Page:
At one time, several other groups were regarded in much the same way as Black Americans were (the Irish, the Jews, the Chinese, the Japanese, the Catholics, the non-majority Protestants, and the Native Americans, to name but seven). Until such time as the culturally induced bigotry against the particular subset of the population was reduced/eliminated, then the members of those groups suffered much the same impediment to socioeconomic upward mobility as is currently the case with people in America who have ancestors that they can trace back to African roots.
Once that bigotry is reduced/eliminated, then the genetic portion of the person's makeup becomes much less of a determinant in how they are treated by society than does their learned behavior pattern. This indicates that it is not any genetic factor on the part of the bigot that creates the bigotry, but rather that it is something that they learn (and which they can unlearn).
Now while it is true that (almost) all societies have some degree of "critical bigotry" in their makeup, what appears to be the "American exceptionalist" factor here is that a very large segment of the American population is intent on both actively denying that there is any such thing in American society and also actively claiming that it wouldn't have any effect whatsoever if it wasn't for the things that were all the fault of the class the society is bigoted against. In short: "It isn't happening and it isn't my fault that it is happening."
C.B. in Fort Wayne, IN, writes: While reading through last week's letters, I felt the need to write a response to two in particular.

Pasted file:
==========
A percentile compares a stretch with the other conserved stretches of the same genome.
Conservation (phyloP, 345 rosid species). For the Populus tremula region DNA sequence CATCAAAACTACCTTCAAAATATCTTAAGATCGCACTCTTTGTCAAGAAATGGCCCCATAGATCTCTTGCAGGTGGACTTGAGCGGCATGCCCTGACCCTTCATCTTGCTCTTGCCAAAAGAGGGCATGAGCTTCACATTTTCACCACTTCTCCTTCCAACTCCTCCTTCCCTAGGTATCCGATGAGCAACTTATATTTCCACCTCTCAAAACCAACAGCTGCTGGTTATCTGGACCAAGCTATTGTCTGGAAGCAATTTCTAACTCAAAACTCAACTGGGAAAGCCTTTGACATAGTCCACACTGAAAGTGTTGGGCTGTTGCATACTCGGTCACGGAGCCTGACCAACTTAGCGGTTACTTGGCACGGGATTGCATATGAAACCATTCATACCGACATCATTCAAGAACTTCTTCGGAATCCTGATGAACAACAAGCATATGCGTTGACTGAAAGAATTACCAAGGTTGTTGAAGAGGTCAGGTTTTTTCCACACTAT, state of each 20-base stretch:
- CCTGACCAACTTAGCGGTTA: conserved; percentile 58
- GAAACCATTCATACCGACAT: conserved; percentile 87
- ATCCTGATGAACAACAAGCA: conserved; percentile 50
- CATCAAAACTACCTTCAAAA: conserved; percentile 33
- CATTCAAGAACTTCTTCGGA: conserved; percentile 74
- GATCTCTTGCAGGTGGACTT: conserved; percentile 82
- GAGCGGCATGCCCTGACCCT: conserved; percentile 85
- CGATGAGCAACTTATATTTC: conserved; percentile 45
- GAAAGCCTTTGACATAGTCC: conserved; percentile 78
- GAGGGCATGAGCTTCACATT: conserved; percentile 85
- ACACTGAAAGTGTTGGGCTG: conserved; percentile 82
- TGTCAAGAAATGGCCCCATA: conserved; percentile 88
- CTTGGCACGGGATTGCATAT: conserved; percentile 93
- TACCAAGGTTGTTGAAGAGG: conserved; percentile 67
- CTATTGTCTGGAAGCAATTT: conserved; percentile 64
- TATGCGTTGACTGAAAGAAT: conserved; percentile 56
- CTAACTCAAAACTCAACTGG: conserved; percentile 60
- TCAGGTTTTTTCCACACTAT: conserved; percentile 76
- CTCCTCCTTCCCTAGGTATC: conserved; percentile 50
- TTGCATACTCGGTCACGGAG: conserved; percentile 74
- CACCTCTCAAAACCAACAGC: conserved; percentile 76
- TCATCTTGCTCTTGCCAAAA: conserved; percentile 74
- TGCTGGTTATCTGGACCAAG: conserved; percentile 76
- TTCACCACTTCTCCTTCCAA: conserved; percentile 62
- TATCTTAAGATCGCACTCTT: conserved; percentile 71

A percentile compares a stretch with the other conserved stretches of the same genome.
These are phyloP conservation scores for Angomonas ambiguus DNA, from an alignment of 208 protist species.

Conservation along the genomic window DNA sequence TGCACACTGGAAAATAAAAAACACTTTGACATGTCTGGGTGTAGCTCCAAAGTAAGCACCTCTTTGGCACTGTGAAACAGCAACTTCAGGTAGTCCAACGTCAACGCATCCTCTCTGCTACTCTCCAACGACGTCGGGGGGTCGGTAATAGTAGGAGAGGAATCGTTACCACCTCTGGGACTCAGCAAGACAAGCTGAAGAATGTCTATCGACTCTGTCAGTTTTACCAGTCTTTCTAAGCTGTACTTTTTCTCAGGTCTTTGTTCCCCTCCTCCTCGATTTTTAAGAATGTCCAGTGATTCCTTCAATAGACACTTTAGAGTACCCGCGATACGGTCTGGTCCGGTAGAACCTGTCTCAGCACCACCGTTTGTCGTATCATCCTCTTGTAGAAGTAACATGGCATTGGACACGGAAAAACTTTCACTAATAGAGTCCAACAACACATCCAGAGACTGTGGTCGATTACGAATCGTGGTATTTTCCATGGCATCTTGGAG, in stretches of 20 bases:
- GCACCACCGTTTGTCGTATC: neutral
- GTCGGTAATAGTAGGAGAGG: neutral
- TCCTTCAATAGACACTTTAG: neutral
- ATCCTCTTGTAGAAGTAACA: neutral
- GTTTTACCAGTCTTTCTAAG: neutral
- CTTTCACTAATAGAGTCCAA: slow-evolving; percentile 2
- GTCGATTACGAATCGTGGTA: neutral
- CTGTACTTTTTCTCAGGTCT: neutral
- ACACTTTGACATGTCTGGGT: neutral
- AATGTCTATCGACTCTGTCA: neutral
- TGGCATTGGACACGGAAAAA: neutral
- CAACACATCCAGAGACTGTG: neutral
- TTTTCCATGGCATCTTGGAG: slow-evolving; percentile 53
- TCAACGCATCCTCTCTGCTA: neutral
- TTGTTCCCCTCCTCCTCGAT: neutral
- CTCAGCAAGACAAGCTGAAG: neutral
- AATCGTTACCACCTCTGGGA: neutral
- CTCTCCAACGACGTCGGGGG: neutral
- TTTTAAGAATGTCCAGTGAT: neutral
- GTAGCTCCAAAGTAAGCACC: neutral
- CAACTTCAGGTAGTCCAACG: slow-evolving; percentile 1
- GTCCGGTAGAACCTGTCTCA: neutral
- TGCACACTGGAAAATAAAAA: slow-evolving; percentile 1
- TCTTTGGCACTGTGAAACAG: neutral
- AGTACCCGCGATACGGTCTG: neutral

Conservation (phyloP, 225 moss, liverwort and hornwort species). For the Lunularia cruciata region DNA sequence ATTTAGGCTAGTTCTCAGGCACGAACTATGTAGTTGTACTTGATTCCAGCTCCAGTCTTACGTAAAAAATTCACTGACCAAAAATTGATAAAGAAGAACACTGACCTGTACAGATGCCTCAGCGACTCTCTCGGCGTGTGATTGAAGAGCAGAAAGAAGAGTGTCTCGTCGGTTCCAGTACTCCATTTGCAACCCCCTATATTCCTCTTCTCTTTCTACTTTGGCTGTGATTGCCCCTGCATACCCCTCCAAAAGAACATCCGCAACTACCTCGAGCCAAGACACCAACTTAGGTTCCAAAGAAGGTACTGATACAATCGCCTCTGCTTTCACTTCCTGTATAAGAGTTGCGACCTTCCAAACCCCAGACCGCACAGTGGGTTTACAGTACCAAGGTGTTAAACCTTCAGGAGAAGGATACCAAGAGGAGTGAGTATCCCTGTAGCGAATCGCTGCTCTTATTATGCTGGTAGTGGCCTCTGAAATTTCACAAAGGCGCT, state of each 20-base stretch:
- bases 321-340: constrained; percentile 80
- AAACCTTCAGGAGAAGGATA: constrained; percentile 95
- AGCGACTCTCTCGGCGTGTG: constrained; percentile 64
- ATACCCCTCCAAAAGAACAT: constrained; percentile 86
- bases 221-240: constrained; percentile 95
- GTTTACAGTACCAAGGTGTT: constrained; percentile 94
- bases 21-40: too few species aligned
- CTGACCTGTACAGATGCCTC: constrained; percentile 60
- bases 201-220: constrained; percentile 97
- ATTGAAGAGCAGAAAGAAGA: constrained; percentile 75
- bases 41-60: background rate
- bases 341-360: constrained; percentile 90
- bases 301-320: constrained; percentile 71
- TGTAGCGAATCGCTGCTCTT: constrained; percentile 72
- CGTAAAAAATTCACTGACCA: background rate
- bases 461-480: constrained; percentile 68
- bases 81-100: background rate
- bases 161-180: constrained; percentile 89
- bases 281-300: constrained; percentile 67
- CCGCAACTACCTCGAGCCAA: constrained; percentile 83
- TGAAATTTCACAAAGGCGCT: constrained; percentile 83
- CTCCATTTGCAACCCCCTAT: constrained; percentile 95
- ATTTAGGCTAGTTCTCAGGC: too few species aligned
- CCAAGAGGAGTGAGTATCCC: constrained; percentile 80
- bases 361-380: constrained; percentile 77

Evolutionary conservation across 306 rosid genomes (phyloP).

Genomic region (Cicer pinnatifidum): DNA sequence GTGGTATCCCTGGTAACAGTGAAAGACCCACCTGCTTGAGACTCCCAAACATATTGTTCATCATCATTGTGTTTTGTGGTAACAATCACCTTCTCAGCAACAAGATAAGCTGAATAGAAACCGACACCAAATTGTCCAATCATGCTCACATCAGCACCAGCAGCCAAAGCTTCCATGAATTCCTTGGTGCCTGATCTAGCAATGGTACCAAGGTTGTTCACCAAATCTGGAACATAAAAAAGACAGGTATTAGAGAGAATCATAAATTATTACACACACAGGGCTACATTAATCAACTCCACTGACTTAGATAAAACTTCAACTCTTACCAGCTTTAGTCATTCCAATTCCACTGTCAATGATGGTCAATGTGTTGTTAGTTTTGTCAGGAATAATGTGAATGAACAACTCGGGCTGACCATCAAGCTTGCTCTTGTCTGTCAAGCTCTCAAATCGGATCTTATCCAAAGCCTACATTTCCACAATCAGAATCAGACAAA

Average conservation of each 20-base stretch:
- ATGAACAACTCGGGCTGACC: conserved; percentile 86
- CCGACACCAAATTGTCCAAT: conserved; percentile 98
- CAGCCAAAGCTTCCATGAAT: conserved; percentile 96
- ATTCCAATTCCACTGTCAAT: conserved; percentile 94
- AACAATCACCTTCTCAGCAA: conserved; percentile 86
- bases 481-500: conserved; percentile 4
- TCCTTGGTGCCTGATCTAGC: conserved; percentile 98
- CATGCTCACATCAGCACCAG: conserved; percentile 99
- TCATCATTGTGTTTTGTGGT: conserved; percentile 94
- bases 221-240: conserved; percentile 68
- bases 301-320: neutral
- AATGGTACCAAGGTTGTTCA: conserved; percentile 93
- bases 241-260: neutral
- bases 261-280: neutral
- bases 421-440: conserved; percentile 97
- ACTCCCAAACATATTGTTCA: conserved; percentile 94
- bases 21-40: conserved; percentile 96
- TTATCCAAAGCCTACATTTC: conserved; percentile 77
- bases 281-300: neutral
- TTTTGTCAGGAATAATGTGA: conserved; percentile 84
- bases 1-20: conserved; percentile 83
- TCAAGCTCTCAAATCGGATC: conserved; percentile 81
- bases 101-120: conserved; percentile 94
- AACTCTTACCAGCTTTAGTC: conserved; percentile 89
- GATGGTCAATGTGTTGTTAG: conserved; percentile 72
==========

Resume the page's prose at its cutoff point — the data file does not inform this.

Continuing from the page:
First, in response to N.M. in Phoenix, it seems there may be no better example of the type of moderate or liberal that folks like MLK and Malcolm X were suspicious and wary of. Though considering how unhinged their embrace of far-right talking points are, it's perhaps just as likely we're seeing Poe's Law rear its ugly head yet again, so perhaps it's best to ignore N.M.
Meanwhile, R.M.S. in Lebanon seems to mistake liberal ideals with reality. Critical Race Theory is, fundamentally and most usefully, a theoretical lens that helps us to understand the relationship of race to the social, cultural, and legal aspects of society. It is incredibly useful to further our understanding and view the limitations of our current systems and ideas. R.M.S. grossly mischaracterizes this perspective as "teach(ing) that we are all mere avatars of the different ethnic groups we belong to..." In reality, CRT emphasizes the importance of our roles as members of various racial and ethnic groups.
R.M.S. seems to reject the reality that humans are social animals; we and our behavior are deeply impacted by the social norms and institutions around us. Rejecting this reality does not magically make us "individuals who are capable of reasoning with each other on a rational basis as equals." The fact of the matter is that, in reality, we are not equals in society. Denying the inherent inequality does not make it go away. For that reason, R.M.S.'s criticism of the 1619 Project is fundamentally flawed. The Project (which is far from perfect in its own right and certainly should not be used as a standalone curriculum in schools) does not diminish documents such as the Constitution; instead it shines a light on the uncomfortable parts of American history that folks like R.M.S. would like to see swept under the rug.
For my part, I'd much rather see the ugly parts of our society and the uncomfortable parts of our history out in the open. The first step is admitting there's a problem, as they say.
J.S. in Springboro, OH, writes: I hope all your readers, such as N.M in Phoenix, who are "dismayed" that you accept the view that race is a social construct read this with an open mind. If race is not (entirely) a social construct then one must accept that there is a genetic component that can account for some of the cultural differences between the "races" where "race" is generally a proxy for skin color or other physically defining characteristics. However, all the relevant science today points to the conclusion that these characteristics, including skin color, have no more genetic significance than the difference in eye color.